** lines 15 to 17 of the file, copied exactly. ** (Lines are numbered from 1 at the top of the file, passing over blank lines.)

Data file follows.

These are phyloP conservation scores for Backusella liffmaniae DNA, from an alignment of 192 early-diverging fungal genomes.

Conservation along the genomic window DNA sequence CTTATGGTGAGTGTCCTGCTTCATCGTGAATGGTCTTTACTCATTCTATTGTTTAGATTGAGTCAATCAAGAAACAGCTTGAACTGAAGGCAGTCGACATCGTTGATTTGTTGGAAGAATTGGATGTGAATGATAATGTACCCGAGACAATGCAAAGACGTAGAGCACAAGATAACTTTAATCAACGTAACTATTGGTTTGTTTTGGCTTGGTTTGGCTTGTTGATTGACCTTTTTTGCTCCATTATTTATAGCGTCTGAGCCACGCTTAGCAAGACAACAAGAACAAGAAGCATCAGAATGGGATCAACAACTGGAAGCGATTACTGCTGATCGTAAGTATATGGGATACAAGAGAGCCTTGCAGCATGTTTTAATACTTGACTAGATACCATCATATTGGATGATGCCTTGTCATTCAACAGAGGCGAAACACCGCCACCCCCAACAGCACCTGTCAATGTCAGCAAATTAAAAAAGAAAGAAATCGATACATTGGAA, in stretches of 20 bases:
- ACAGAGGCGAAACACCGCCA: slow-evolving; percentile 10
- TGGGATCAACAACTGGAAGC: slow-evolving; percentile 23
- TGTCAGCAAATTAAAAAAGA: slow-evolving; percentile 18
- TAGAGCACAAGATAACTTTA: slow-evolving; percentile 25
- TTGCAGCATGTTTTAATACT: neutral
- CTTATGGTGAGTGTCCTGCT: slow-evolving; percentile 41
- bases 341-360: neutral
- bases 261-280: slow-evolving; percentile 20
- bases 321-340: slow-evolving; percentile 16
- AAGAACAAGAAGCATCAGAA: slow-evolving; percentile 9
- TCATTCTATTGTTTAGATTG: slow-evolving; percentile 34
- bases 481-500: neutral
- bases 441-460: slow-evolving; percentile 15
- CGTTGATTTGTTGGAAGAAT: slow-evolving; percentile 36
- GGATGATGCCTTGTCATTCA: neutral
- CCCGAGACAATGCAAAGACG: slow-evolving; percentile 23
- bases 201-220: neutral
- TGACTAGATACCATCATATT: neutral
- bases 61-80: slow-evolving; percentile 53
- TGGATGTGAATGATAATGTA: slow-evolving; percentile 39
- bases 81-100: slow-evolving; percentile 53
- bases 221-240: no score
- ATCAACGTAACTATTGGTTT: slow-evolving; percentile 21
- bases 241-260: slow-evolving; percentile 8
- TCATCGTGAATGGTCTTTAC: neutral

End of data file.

- bases 441-460: slow-evolving; percentile 15
- CGTTGATTTGTTGGAAGAAT: slow-evolving; percentile 36
- GGATGATGCCTTGTCATTCA: neutral